Loose Standards, Sluggish Economy Make for Mortgage Muddle
Foreclosure rates likely to peak in 2010; banks, financial system will remain stressed for some time, say Ross professors.
Ann Arbor—The soaring number of "for sale" signs on the nation's front lawns due to foreclosures can be blamed on two culprits: looser mortgage underwriting standards and a weakening of local economies. The resulting subprime mortgage crisis and high foreclosure rates have roiled credit markets and rocked the nation’s financial system.
Unfortunately, there is no quick resolution to the rippling crisis, according to the paper “Deconstructing the Subprime Debacle Using New Indices of Underwriting Quality and Economic Conditions,” co-authored by Ross professors and real estate experts Dennis R. Capozza and Robert Van Order.
Reflecting back on the deterioration of underwriting standards since 1990, Capozza and Van Order cite two specific periods that led to the current situation. First, the early 1990s through 2002 saw a deliberate lowering of easy-to-see credit standards. That was due to the development of more sophisticated underwriting systems and the use of credit scores.
The problem, they say, is that the negative effects of eroding loan quality were masked by a strong economy.
"The economic environment for mortgage lending from 1990 to 2002 grew more favorable each year and in this environment lenders misjudged the default risks on mortgages, especially subprime mortgages," write Capozza and Van Order in the paper.
After 2002, the share of subprime loans increased sharply but the "observable" measures of loan quality, such as credit scores and down payments, didn't change. There was neither a decrease in credit scores nor a large increase in loan-to-value ratios preceding the sharp increase in defaults after 2005.
Capozza and Van Order suggest that "soft" data did, in fact, erode. For example, investors could see the ratio of loan value to property value, but couldn't see if the property appraisals were accurate. Investors also couldn’t tell if a borrower lied about whether the signee would occupy the property or flip it for a higher price.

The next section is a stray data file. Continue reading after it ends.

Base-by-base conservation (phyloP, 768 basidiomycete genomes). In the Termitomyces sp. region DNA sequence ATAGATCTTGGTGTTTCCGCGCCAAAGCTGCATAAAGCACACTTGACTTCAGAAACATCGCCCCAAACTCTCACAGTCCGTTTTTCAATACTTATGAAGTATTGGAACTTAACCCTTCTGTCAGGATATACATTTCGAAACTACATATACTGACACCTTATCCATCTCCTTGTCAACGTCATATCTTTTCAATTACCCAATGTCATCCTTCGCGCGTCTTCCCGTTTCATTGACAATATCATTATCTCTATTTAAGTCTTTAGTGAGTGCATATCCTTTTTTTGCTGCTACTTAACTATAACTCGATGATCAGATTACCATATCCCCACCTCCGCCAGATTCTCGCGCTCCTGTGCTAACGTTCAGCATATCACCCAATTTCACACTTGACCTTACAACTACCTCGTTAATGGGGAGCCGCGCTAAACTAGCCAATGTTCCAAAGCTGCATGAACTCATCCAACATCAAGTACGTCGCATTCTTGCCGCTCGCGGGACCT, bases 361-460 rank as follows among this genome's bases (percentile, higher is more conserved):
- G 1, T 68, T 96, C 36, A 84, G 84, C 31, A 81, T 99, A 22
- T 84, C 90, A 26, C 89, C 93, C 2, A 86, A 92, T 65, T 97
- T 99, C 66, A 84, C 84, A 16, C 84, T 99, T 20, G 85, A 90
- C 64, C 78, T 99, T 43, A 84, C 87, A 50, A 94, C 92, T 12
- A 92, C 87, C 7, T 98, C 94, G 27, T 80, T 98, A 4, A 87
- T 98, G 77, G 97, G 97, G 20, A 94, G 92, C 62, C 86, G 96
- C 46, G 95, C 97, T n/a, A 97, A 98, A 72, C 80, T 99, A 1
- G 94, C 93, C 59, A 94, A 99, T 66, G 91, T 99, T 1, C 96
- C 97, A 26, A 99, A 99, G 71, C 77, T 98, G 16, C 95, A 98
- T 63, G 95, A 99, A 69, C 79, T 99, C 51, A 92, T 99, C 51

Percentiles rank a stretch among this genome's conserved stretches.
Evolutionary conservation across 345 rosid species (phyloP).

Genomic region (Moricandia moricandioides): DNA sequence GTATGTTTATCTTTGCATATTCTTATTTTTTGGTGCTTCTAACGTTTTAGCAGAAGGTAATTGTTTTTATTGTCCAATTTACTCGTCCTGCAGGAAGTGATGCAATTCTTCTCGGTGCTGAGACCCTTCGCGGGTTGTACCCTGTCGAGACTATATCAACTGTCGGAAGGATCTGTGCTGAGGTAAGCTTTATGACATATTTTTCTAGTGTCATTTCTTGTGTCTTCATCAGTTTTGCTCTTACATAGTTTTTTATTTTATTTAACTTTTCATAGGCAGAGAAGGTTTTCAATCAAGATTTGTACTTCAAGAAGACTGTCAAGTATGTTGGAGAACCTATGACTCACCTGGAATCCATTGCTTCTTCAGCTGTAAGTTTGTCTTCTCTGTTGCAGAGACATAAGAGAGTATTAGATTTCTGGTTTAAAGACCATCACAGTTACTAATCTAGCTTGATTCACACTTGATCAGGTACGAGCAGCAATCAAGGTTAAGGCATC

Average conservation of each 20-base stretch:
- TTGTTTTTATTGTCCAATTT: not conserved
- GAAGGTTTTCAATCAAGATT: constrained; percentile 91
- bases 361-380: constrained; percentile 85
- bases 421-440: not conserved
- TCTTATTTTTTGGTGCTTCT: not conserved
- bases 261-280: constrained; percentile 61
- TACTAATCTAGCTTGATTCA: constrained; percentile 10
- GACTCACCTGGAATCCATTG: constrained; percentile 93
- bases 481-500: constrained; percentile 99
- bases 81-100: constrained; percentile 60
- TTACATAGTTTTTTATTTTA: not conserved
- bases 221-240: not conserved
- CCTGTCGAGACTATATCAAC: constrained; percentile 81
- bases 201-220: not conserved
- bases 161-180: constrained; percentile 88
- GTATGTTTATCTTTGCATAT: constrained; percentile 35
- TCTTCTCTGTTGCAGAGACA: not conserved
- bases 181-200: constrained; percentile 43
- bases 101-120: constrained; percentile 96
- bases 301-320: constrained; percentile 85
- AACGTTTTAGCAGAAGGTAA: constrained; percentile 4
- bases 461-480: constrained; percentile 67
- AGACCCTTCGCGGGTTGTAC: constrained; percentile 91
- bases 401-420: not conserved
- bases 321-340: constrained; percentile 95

At the same time, the number of subprime mortgage-backed securities also increased, despite the fact that they are more difficult to securitize than other types of loans.
Securitization, where loans are bundled and sold, has always been a part of the mortgage market. But Capozza and Van Order argue that the recent situation invited a "moral hazard."
"Lenders who were selling rather than holding the loans had incentives to originate and sell the lowest quality loans that fit within the criteria that investors in the loans can actually see and demand," they write.
Rising interest rates for adjustable rate mortgages don’t appear to have been a major factor, the researchers say. Of the subprime loans originated in 2007, about 2 percent were foreclosed in just over a year.
"It is not easy to foreclose in a year, so these loans must have been bad almost at the first payment," Capozza and Van Order argue in the paper. "It took three years for the 2003 vintage to accumulate to this level. Such sharp increases in early foreclosures suggest changes in loan quality."
In addition to hard-to-see changes in mortgage underwriting, the national and local economies deteriorated, with home values on a sharp decline.
"Our results suggest about a 50-50 split between the looser underwriting and local economic conditions as explanations for the recent surge in foreclosures," Capozza and Van Order write.
The problem will take a while to sort out. The Ross professors project foreclosure rates will peak sometime in 2010 and then decline gradually "to a level that remains worse than the pre-2005 experience. This forecast implies that the problems in the mortgage markets will be with us for some time to come. We can anticipate that the banking and financial system will continue to be under stress for quite some time."
Dennis R. Capozza is a professor of finance and real estate and the Dykema Professor of Business Administration at Ross. He is an expert on real estate and consumer finance. Robert Van Order is an adjunct professor of finance at Ross and an expert on real estate markets and mortgage securitization.
Written by Terry Kosdrosky
Read a Q&A with Capozza and Van Order on the subprime debacle.
Listen to a related podcast with Van Order.
For more information, contact:
Bernie DeGroat, (734) 936-1015 or 647-1847, firstname.lastname@example.org